Stylesheets, such as XML and XSL stylesheets, provide a manner of defining presentation of data separated from the data to be presented. For example “Creating a Customizable Management Application” by H. Wolff of Art & Logic (available at www.artlogic.com/embedded/we/articles_customize.html) describes JavaScript and Cascading Style Sheets, but without reference to how or where to provide such stylesheets in an installation or item of equipment and without reference or suggestion as to the difficulties or shortcomings in providing a single stylesheet to accommodate a complex or integrated piece of equipment.

There is a need for a more flexible manner of presentation of data in such installations.

SUMMARY OF THE INVENTION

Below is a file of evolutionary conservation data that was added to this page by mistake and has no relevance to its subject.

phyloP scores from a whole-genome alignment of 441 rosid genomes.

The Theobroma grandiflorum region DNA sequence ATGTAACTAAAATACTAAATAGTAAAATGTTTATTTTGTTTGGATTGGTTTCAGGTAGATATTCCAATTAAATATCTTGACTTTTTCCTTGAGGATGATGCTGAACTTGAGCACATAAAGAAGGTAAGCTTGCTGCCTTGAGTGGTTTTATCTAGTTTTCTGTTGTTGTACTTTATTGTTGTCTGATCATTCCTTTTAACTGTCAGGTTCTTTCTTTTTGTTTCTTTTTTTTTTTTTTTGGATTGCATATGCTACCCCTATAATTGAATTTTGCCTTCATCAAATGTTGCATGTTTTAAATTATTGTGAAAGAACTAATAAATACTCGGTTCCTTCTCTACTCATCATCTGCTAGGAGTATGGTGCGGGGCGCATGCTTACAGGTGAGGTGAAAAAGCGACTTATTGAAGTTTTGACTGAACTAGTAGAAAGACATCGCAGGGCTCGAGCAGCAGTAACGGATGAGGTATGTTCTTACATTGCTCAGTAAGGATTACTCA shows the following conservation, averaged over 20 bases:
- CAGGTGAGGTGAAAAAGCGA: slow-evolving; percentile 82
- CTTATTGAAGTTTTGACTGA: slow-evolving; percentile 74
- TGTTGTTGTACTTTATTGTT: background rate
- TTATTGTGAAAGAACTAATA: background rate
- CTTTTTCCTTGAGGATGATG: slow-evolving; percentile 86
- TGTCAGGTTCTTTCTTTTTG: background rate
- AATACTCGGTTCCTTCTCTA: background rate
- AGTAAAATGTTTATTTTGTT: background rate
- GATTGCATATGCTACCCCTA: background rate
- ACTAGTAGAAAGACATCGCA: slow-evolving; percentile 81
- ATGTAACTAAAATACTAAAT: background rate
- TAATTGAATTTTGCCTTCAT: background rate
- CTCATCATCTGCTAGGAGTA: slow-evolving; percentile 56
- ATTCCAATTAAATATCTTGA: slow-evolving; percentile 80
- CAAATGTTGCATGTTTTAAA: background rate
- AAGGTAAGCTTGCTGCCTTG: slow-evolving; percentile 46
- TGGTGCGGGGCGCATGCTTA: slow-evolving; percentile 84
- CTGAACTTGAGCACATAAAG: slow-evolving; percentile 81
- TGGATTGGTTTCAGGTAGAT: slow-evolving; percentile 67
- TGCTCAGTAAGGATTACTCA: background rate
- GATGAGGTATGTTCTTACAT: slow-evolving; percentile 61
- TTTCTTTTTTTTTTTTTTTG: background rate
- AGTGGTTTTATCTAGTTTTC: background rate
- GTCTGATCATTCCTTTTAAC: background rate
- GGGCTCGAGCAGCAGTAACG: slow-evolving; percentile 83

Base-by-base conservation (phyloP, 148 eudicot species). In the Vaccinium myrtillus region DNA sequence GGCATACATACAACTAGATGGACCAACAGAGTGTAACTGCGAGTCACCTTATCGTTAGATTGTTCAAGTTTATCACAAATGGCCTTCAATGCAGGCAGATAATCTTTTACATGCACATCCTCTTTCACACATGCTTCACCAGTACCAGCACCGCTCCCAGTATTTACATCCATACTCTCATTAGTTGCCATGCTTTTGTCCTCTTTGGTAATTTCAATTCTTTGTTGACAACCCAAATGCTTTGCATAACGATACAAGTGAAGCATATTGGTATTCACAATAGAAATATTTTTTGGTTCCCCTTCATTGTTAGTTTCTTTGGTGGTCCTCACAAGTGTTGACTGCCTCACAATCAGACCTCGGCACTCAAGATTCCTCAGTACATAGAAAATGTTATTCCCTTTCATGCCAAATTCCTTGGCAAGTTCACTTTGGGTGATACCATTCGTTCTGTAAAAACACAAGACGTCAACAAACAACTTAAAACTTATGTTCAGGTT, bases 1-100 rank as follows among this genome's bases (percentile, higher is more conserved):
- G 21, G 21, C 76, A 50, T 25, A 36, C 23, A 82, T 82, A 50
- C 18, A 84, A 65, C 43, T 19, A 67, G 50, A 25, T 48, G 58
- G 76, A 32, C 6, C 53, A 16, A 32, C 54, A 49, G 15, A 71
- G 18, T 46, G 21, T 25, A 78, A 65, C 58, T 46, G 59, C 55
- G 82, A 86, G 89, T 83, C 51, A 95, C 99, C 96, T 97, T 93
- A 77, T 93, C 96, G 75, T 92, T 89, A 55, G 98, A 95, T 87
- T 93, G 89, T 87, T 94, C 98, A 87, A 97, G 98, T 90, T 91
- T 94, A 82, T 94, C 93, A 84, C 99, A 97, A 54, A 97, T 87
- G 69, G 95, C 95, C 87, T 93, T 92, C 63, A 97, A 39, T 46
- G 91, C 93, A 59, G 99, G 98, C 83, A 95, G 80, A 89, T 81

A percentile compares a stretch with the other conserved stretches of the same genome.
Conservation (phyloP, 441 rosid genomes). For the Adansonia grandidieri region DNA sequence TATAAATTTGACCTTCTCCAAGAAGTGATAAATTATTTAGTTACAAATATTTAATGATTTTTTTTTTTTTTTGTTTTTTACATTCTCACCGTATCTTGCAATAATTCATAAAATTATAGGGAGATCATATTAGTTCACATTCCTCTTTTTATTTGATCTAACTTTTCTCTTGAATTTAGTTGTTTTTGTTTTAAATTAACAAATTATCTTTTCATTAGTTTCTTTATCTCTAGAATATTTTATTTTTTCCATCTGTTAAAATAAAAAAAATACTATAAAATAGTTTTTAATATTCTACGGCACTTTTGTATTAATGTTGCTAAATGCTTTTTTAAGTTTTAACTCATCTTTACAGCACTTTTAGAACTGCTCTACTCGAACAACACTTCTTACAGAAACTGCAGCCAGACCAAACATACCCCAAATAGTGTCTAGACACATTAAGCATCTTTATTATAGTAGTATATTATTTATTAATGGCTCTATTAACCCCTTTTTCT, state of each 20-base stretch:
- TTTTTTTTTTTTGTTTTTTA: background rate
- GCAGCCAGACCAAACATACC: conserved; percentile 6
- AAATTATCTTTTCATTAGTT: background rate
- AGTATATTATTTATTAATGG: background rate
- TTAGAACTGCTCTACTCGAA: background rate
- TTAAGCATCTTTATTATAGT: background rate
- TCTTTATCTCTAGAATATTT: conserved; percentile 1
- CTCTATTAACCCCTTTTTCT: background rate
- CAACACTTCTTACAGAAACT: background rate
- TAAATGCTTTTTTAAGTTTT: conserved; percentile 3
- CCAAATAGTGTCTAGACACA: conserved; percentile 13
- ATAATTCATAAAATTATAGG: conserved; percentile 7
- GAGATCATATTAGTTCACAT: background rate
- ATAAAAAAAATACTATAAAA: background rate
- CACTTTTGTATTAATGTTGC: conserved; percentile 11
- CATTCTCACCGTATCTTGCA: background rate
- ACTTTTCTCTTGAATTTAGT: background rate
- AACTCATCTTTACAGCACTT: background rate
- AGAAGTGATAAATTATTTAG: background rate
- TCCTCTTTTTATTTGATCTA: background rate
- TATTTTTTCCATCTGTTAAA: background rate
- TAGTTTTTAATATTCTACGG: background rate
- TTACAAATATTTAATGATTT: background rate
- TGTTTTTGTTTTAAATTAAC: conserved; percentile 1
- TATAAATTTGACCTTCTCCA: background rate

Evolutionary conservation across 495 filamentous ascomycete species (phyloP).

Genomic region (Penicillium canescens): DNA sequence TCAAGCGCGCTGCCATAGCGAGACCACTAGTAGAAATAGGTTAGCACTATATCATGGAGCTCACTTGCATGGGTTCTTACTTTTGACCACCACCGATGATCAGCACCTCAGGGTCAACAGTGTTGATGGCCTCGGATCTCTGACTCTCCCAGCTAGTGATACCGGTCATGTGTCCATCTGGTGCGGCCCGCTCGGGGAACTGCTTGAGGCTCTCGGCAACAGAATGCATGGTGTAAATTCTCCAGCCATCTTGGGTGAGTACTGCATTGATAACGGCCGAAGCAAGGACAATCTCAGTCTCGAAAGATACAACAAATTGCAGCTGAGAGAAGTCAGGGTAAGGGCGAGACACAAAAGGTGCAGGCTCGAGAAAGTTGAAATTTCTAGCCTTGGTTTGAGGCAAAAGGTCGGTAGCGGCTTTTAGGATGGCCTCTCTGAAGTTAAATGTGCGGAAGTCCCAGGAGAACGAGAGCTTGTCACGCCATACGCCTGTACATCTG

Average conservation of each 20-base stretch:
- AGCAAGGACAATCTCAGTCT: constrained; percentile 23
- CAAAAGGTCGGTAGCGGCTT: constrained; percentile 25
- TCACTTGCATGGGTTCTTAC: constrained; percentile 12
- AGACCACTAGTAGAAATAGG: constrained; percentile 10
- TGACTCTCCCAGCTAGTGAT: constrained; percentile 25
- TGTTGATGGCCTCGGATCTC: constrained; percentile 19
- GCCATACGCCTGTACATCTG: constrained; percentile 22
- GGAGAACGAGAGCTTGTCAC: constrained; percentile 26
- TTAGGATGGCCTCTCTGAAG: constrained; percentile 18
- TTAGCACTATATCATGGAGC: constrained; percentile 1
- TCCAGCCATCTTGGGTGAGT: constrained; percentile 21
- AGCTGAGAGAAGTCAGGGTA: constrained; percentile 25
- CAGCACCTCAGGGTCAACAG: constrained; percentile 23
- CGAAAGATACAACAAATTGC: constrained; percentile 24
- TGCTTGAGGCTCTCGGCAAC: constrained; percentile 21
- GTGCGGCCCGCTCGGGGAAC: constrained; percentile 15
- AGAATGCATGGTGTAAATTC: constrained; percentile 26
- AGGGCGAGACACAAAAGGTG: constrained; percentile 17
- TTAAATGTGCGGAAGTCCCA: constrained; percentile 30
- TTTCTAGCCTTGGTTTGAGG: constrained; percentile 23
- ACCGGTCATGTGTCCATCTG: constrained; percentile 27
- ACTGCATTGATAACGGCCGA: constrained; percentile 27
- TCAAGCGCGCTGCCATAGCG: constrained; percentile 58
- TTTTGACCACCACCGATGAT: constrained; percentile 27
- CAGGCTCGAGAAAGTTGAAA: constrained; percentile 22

According to a first aspect of the present invention, a hardware device is provided for performing a task in an installation, the device having means for generating and reporting status data to a computer indicative of a status of the device or the installation. The device may be almost any active or passive element of an installation, such as a pump, a Exhaust Gas Management System, a flow valve, a tank, a press, an oven, a conveyor, etc. The means for generating and recording status data is preferably a computer connected to the device. The device is characterised by having a memory (e.g. in its associated computer) having stored therein a stylesheet for creating a pictorial representation of the device, whereby the computer (e.g. a SCADA computer or a remote computer) can access the stylesheet as well as the status data from the device, to create the pictorial representation and to populate the pictorial representation with the status data. The memory may be an element of the hardware device, or may be a separate data carrier such as a compact disc for loading the stylesheet into a computer connected to the hardware device.